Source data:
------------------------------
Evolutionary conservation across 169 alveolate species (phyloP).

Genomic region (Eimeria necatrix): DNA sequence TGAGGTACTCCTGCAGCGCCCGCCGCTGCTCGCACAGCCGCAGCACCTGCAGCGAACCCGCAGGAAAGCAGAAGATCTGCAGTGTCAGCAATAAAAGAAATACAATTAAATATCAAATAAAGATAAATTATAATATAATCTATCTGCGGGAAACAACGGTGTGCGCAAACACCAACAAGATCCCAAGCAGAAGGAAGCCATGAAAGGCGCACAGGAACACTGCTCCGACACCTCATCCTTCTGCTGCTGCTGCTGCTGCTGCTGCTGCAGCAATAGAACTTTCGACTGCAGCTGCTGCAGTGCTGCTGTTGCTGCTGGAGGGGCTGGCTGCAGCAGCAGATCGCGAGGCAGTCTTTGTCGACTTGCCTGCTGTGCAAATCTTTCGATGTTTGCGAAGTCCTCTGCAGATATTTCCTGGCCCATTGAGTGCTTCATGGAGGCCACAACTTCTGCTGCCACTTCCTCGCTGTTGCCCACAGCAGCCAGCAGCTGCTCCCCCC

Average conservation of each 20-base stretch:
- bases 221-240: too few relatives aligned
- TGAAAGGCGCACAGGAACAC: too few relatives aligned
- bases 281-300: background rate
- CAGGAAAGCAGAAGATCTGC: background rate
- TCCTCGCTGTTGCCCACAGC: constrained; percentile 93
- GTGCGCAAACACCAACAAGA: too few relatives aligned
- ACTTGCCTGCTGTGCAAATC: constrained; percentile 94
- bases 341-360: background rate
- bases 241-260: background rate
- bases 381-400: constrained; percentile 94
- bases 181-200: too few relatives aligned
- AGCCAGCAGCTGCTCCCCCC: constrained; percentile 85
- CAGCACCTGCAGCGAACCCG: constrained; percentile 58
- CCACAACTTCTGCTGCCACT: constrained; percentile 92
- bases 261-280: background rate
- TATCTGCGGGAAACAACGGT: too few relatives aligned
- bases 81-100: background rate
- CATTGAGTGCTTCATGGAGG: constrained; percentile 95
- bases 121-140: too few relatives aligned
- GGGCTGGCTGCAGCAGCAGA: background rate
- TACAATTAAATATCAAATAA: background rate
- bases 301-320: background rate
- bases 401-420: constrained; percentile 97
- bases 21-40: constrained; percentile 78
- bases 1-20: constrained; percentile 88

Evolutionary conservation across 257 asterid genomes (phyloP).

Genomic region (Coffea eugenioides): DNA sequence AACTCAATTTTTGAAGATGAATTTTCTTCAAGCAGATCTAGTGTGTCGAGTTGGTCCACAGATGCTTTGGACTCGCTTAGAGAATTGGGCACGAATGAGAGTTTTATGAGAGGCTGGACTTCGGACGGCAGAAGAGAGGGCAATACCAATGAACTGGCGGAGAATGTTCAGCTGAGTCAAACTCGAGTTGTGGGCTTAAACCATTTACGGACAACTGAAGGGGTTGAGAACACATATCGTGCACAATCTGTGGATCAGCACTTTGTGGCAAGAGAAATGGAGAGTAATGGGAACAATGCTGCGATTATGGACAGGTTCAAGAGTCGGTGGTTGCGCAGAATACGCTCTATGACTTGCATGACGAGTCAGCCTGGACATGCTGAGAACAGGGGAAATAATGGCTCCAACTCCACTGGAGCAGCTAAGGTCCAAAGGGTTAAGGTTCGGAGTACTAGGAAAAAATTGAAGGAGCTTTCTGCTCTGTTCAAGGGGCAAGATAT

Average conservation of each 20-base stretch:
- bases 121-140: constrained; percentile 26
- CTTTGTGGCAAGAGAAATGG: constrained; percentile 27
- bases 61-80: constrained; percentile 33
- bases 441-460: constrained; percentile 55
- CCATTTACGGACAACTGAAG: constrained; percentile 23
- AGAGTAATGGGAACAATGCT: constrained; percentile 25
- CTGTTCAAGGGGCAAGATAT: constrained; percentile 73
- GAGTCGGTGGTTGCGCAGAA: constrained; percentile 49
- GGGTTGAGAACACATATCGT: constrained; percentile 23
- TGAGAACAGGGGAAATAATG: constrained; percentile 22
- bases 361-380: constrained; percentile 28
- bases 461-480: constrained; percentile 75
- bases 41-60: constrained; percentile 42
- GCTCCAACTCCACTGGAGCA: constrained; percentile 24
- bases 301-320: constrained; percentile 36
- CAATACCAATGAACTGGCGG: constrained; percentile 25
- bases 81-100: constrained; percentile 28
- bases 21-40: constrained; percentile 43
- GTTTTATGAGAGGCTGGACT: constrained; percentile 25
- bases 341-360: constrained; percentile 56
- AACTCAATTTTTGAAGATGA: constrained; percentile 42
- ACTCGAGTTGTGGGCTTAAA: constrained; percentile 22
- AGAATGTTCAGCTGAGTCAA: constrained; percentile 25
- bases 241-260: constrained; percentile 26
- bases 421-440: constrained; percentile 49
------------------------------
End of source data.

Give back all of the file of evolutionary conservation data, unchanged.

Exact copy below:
Evolutionary conservation across 169 alveolate species (phyloP).

Genomic region (Eimeria necatrix): DNA sequence TGAGGTACTCCTGCAGCGCCCGCCGCTGCTCGCACAGCCGCAGCACCTGCAGCGAACCCGCAGGAAAGCAGAAGATCTGCAGTGTCAGCAATAAAAGAAATACAATTAAATATCAAATAAAGATAAATTATAATATAATCTATCTGCGGGAAACAACGGTGTGCGCAAACACCAACAAGATCCCAAGCAGAAGGAAGCCATGAAAGGCGCACAGGAACACTGCTCCGACACCTCATCCTTCTGCTGCTGCTGCTGCTGCTGCTGCTGCAGCAATAGAACTTTCGACTGCAGCTGCTGCAGTGCTGCTGTTGCTGCTGGAGGGGCTGGCTGCAGCAGCAGATCGCGAGGCAGTCTTTGTCGACTTGCCTGCTGTGCAAATCTTTCGATGTTTGCGAAGTCCTCTGCAGATATTTCCTGGCCCATTGAGTGCTTCATGGAGGCCACAACTTCTGCTGCCACTTCCTCGCTGTTGCCCACAGCAGCCAGCAGCTGCTCCCCCC

Average conservation of each 20-base stretch:
- bases 221-240: too few relatives aligned
- TGAAAGGCGCACAGGAACAC: too few relatives aligned
- bases 281-300: background rate
- CAGGAAAGCAGAAGATCTGC: background rate
- TCCTCGCTGTTGCCCACAGC: constrained; percentile 93
- GTGCGCAAACACCAACAAGA: too few relatives aligned
- ACTTGCCTGCTGTGCAAATC: constrained; percentile 94
- bases 341-360: background rate
- bases 241-260: background rate
- bases 381-400: constrained; percentile 94
- bases 181-200: too few relatives aligned
- AGCCAGCAGCTGCTCCCCCC: constrained; percentile 85
- CAGCACCTGCAGCGAACCCG: constrained; percentile 58
- CCACAACTTCTGCTGCCACT: constrained; percentile 92
- bases 261-280: background rate
- TATCTGCGGGAAACAACGGT: too few relatives aligned
- bases 81-100: background rate
- CATTGAGTGCTTCATGGAGG: constrained; percentile 95
- bases 121-140: too few relatives aligned
- GGGCTGGCTGCAGCAGCAGA: background rate
- TACAATTAAATATCAAATAA: background rate
- bases 301-320: background rate
- bases 401-420: constrained; percentile 97
- bases 21-40: constrained; percentile 78
- bases 1-20: constrained; percentile 88

Evolutionary conservation across 257 asterid genomes (phyloP).

Genomic region (Coffea eugenioides): DNA sequence AACTCAATTTTTGAAGATGAATTTTCTTCAAGCAGATCTAGTGTGTCGAGTTGGTCCACAGATGCTTTGGACTCGCTTAGAGAATTGGGCACGAATGAGAGTTTTATGAGAGGCTGGACTTCGGACGGCAGAAGAGAGGGCAATACCAATGAACTGGCGGAGAATGTTCAGCTGAGTCAAACTCGAGTTGTGGGCTTAAACCATTTACGGACAACTGAAGGGGTTGAGAACACATATCGTGCACAATCTGTGGATCAGCACTTTGTGGCAAGAGAAATGGAGAGTAATGGGAACAATGCTGCGATTATGGACAGGTTCAAGAGTCGGTGGTTGCGCAGAATACGCTCTATGACTTGCATGACGAGTCAGCCTGGACATGCTGAGAACAGGGGAAATAATGGCTCCAACTCCACTGGAGCAGCTAAGGTCCAAAGGGTTAAGGTTCGGAGTACTAGGAAAAAATTGAAGGAGCTTTCTGCTCTGTTCAAGGGGCAAGATAT

Average conservation of each 20-base stretch:
- bases 121-140: constrained; percentile 26
- CTTTGTGGCAAGAGAAATGG: constrained; percentile 27
- bases 61-80: constrained; percentile 33
- bases 441-460: constrained; percentile 55
- CCATTTACGGACAACTGAAG: constrained; percentile 23
- AGAGTAATGGGAACAATGCT: constrained; percentile 25
- CTGTTCAAGGGGCAAGATAT: constrained; percentile 73
- GAGTCGGTGGTTGCGCAGAA: constrained; percentile 49
- GGGTTGAGAACACATATCGT: constrained; percentile 23
- TGAGAACAGGGGAAATAATG: constrained; percentile 22
- bases 361-380: constrained; percentile 28
- bases 461-480: constrained; percentile 75
- bases 41-60: constrained; percentile 42
- GCTCCAACTCCACTGGAGCA: constrained; percentile 24
- bases 301-320: constrained; percentile 36
- CAATACCAATGAACTGGCGG: constrained; percentile 25
- bases 81-100: constrained; percentile 28
- bases 21-40: constrained; percentile 43
- GTTTTATGAGAGGCTGGACT: constrained; percentile 25
- bases 341-360: constrained; percentile 56
- AACTCAATTTTTGAAGATGA: constrained; percentile 42
- ACTCGAGTTGTGGGCTTAAA: constrained; percentile 22
- AGAATGTTCAGCTGAGTCAA: constrained; percentile 25
- bases 241-260: constrained; percentile 26
- bases 421-440: constrained; percentile 49